What’s next for the health of society?

A Glasgow academic has devised a public health website to discuss and examine why western civilisation is still struggling to conquer ill health despite overcoming many of the great diseases and medical conditions of the past.

Today, Professor Phil Hanlon, of the University’s Public Health department, launches The AfterNow Project which he hopes will stimulate public discussion on the health challenges facing modern Britain.The AfterNow Project traces the development of society’s current situation where medical conditions such as Obesity, Depression, Addictions, Loss of Wellbeing are reaching disturbing and unmanageable levels

AfterNow traces the development of society’s current situation where medical conditions such as Obesity, Depression, Addictions, Loss of Wellbeing are reaching disturbing and unmanageable levels.

Professor Hanlon said: “I hope our website will do nothing less than change the way we think about health and wellbeing.

“We are in a change of age not just an age of change. With that comes threat and opportunity. This website is designed to start a discussion that will help us all realise the opportunities and diminish the threats.”

Professor Hanlon devised the website with Dr Sandra Carlisle, a research fellow in Public Health and Health Policy at the University.

In a series of six, five minute introductory videos – backed up by a dozen 10-minute audio podcasts and over 30 short papers – AfterNow unpacks the ideas which shape and limit contemporary responses to prevalent public health problems, while looking towards a brave new future for public health.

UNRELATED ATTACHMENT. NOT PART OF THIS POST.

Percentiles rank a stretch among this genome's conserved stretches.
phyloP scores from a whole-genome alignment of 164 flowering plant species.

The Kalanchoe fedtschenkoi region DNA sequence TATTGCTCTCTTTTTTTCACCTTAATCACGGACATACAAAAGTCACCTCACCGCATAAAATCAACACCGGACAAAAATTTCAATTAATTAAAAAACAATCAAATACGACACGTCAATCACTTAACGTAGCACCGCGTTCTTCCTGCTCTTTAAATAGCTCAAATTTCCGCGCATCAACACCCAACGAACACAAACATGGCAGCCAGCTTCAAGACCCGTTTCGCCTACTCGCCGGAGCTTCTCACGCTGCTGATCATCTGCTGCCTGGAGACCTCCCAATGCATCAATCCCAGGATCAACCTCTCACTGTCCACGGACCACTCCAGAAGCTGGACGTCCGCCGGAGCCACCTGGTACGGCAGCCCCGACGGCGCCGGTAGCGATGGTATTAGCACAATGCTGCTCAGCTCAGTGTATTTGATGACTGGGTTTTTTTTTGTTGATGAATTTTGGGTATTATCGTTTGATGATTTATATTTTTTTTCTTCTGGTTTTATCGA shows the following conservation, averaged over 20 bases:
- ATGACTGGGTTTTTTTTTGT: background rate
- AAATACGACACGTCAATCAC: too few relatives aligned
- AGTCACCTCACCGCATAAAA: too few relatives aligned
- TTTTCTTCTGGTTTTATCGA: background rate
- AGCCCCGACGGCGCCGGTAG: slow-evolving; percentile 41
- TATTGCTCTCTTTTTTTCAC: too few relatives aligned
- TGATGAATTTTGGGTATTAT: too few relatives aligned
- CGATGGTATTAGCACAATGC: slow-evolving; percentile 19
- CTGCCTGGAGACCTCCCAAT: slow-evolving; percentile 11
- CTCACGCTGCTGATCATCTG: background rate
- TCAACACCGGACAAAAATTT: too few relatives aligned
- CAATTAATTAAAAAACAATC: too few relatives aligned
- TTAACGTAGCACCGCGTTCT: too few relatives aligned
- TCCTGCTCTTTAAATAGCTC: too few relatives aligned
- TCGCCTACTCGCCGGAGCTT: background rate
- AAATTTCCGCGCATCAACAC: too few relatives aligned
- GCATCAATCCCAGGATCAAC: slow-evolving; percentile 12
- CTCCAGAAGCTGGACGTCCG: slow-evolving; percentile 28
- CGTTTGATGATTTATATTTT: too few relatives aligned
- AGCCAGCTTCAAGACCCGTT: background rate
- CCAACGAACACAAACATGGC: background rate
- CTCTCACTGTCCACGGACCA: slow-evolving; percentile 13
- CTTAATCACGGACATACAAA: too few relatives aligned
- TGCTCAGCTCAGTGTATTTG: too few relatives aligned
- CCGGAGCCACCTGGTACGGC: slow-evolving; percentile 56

Afternow was part funded by the Scottish Government’s National Programme for Improving Mental Health and Wellbeing and its launch follows last week’s publication of research in the Public Health journal, on the ‘Glasgow Effect’.

The study, led by Professor Hanlon and David Walsh of the Glasgow Centre for Population Health, compared Glasgow, Liverpool and Manchester between 2003 and 2007, and points to a “Glasgow Effect” or “Scottish Effect” which results in early death for adults in Scotland.

According to the experts, the disparities, amounting to 900 additional deaths a year in Glasgow, make it essential for further study into the causes which are pushing Scots living in the west coast of Scotland to a premature grave.

Professor Phil Hanlon said: “The Glasgow Effect has been created by our recent history.

“If we want our futures to be healthy we need to grapple with what's next for the health of society. Government cannot ‘fix’ the diseases of modernity like inequality, obesity, loss of wellbeing and addictions. Their causes are too deeply rooted in our culture.

“We need radically 'new ways of thinking, being and doing' is an effective transformation is to emerge.'”

AfterNow can be found at: http://www.afternow.co.uk/


For more media information please contact Eleanor Cowie, Media Relations Officer,  on 0141 330 3683 or e.cowie@admin.gla.ac.uk

First published: 29 March 2010

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